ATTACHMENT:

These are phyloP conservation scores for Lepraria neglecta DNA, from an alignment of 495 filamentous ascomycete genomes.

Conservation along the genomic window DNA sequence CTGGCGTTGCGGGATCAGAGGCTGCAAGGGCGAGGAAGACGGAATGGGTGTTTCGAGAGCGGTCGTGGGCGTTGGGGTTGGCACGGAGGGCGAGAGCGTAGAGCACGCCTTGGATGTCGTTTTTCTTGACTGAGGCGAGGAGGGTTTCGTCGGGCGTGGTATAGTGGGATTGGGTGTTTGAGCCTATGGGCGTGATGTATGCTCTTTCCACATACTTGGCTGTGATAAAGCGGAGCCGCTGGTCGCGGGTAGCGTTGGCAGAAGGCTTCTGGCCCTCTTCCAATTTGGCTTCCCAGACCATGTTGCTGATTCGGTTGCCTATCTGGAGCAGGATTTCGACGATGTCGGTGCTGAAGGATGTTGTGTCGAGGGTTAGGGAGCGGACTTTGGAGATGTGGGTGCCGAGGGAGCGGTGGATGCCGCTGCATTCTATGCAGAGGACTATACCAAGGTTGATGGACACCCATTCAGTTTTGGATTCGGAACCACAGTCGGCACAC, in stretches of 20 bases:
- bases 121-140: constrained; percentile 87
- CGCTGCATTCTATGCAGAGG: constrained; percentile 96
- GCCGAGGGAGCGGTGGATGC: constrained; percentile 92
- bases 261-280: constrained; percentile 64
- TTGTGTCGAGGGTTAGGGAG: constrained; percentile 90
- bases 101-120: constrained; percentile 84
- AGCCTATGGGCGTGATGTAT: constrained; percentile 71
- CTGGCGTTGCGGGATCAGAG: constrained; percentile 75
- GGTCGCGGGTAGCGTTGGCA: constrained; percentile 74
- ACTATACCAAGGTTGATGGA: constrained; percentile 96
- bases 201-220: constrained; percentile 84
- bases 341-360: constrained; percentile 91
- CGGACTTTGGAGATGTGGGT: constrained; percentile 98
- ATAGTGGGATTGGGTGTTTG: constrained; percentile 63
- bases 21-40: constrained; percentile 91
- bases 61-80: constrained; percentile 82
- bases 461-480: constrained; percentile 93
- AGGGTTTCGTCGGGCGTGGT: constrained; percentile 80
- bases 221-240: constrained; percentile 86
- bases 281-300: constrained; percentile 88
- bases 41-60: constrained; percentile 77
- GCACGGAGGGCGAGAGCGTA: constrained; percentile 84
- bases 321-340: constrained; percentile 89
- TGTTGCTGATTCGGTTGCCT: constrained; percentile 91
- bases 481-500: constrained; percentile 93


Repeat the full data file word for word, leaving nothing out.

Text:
These are phyloP conservation scores for Lepraria neglecta DNA, from an alignment of 495 filamentous ascomycete genomes.

Conservation along the genomic window DNA sequence CTGGCGTTGCGGGATCAGAGGCTGCAAGGGCGAGGAAGACGGAATGGGTGTTTCGAGAGCGGTCGTGGGCGTTGGGGTTGGCACGGAGGGCGAGAGCGTAGAGCACGCCTTGGATGTCGTTTTTCTTGACTGAGGCGAGGAGGGTTTCGTCGGGCGTGGTATAGTGGGATTGGGTGTTTGAGCCTATGGGCGTGATGTATGCTCTTTCCACATACTTGGCTGTGATAAAGCGGAGCCGCTGGTCGCGGGTAGCGTTGGCAGAAGGCTTCTGGCCCTCTTCCAATTTGGCTTCCCAGACCATGTTGCTGATTCGGTTGCCTATCTGGAGCAGGATTTCGACGATGTCGGTGCTGAAGGATGTTGTGTCGAGGGTTAGGGAGCGGACTTTGGAGATGTGGGTGCCGAGGGAGCGGTGGATGCCGCTGCATTCTATGCAGAGGACTATACCAAGGTTGATGGACACCCATTCAGTTTTGGATTCGGAACCACAGTCGGCACAC, in stretches of 20 bases:
- bases 121-140: constrained; percentile 87
- CGCTGCATTCTATGCAGAGG: constrained; percentile 96
- GCCGAGGGAGCGGTGGATGC: constrained; percentile 92
- bases 261-280: constrained; percentile 64
- TTGTGTCGAGGGTTAGGGAG: constrained; percentile 90
- bases 101-120: constrained; percentile 84
- AGCCTATGGGCGTGATGTAT: constrained; percentile 71
- CTGGCGTTGCGGGATCAGAG: constrained; percentile 75
- GGTCGCGGGTAGCGTTGGCA: constrained; percentile 74
- ACTATACCAAGGTTGATGGA: constrained; percentile 96
- bases 201-220: constrained; percentile 84
- bases 341-360: constrained; percentile 91
- CGGACTTTGGAGATGTGGGT: constrained; percentile 98
- ATAGTGGGATTGGGTGTTTG: constrained; percentile 63
- bases 21-40: constrained; percentile 91
- bases 61-80: constrained; percentile 82
- bases 461-480: constrained; percentile 93
- AGGGTTTCGTCGGGCGTGGT: constrained; percentile 80
- bases 221-240: constrained; percentile 86
- bases 281-300: constrained; percentile 88
- bases 41-60: constrained; percentile 77
- GCACGGAGGGCGAGAGCGTA: constrained; percentile 84
- bases 321-340: constrained; percentile 89
- TGTTGCTGATTCGGTTGCCT: constrained; percentile 91
- bases 481-500: constrained; percentile 93